To work so hard and come so close must be devastating for any athlete, but it’s something that all athletes have to be able to deal with and overcome, so we asked Kate how she deals with missing out on a medal by such fine margins and what gives her the drive to come back and try again.
“When I finish a competition and my horse has given me his best and he’s sound and in good condition, happy in himself and he comes home safe and well that helps me, because some people aren’t lucky enough to come out of a very tough and challenging championship with their horse sound and in good condition.
“Also having had that team Bronze success – a team medal and an individual medal are equally special to me. To know that I can go out and be competitive as an individual but also that I am able to perform for my team and that my teammates know they can rely on me to try just as hard for them and vice versa is very special.”
GOING FOR GOLD
“When I finished the Europeans last year and came so close it gave me that extra fire in my stomach to say we can do it, look at what we have just done. I decided that 2019 was going to be the year and I wasn’t aiming for just any medal, I was going for gold. I decided to take a year out from school and to base myself with Carol Gee at Fernhill Sport Horses, basically to try and do what I have just done – for me, my horse and for my dad who has kept the horse for so long.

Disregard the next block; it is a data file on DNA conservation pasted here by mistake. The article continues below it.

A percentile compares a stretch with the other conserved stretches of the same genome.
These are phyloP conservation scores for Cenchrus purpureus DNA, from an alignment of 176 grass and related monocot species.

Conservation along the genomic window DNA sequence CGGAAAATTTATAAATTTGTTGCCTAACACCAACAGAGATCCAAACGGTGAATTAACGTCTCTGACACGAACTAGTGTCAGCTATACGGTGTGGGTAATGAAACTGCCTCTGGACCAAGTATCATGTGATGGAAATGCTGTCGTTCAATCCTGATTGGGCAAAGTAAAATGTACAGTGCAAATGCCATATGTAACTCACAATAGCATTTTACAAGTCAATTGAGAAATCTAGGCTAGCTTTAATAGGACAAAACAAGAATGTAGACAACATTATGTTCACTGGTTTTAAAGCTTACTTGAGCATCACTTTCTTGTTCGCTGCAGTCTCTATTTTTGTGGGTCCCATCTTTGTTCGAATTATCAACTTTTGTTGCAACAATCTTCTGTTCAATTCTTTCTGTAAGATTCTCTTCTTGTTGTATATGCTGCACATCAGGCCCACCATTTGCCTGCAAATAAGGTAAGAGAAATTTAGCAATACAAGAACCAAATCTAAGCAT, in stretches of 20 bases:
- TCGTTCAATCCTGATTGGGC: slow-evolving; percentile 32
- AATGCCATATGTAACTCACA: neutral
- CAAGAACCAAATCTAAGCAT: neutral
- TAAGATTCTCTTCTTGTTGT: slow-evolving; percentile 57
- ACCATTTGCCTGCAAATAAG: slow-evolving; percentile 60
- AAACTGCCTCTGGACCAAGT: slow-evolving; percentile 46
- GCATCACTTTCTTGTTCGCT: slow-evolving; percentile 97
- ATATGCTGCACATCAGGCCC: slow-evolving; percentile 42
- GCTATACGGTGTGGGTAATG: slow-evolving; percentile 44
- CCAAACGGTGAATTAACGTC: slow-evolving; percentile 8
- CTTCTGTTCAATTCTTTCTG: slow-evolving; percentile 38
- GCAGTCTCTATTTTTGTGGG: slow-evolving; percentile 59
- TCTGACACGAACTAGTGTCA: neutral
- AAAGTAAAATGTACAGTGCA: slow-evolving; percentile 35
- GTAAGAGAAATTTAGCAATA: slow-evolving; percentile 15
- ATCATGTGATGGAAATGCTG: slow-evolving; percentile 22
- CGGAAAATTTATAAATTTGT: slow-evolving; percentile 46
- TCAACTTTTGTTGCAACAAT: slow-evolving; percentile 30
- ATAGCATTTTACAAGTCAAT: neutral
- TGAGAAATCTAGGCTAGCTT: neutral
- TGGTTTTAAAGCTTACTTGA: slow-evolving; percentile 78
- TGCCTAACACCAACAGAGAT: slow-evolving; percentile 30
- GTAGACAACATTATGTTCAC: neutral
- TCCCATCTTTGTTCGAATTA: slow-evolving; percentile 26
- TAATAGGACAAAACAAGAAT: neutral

“Denis Flannelly is my personal trainer and I see him twice a week, but then Carol Gee and Fraser Duffy help me a lot day-to-day on the flat and with pole work. I’m just so thankful to my whole family and to Carol Gee for everything that she’s done for me from the time I decided to persue this full time, everyone has been so supportive of my decision and have helped me work toward what I’ve just done.
“The ambition is to go professional, I want to go and be the next Nicola Fitzgibbon on an Irish Aga Khan team or the next Pénélope Leprevost – to think of me doing what they’ve done gives me goosebumps. It’s how I know that this is what I want to do.”
WOMEN IN SPORT
“As a woman involved in equestrian sport, where men and women compete equally, I think it’s fantastic to see that the same amount of people will come and shake my hand as a woman after winning a gold medal as they would if it were one of my male team mates who had won that individual medal – it’s a big thing.”
In Ireland there are far fewer female athletes competing at senior level in show jumping, in Kate’s opinion; “I’ve said before that I don’t think it’s anything that Show Jumping Ireland or Horse Sport Ireland are doing or not doing. I just think that the norm is to finish school, go to college, have a career, start a family and progress through life in that way. But, in equestrian sport, the choice to do that must have an impact on progression in the sport and then that takes women away from progressing to the top end of the sport slowly but surely.
“I made the decision to focus fully on my future career as an international show jumper. Maybe if I knew of lots of other Irish women who had made similar choices it would have made the choice to focus solely on sport a lot easier and less daunting. But personally I just had a feeling deep down that this is what I want to do and I believe that if any other female athlete feels the same then they should follow their gut instinct. I followed my gut and I haven’t looked back. “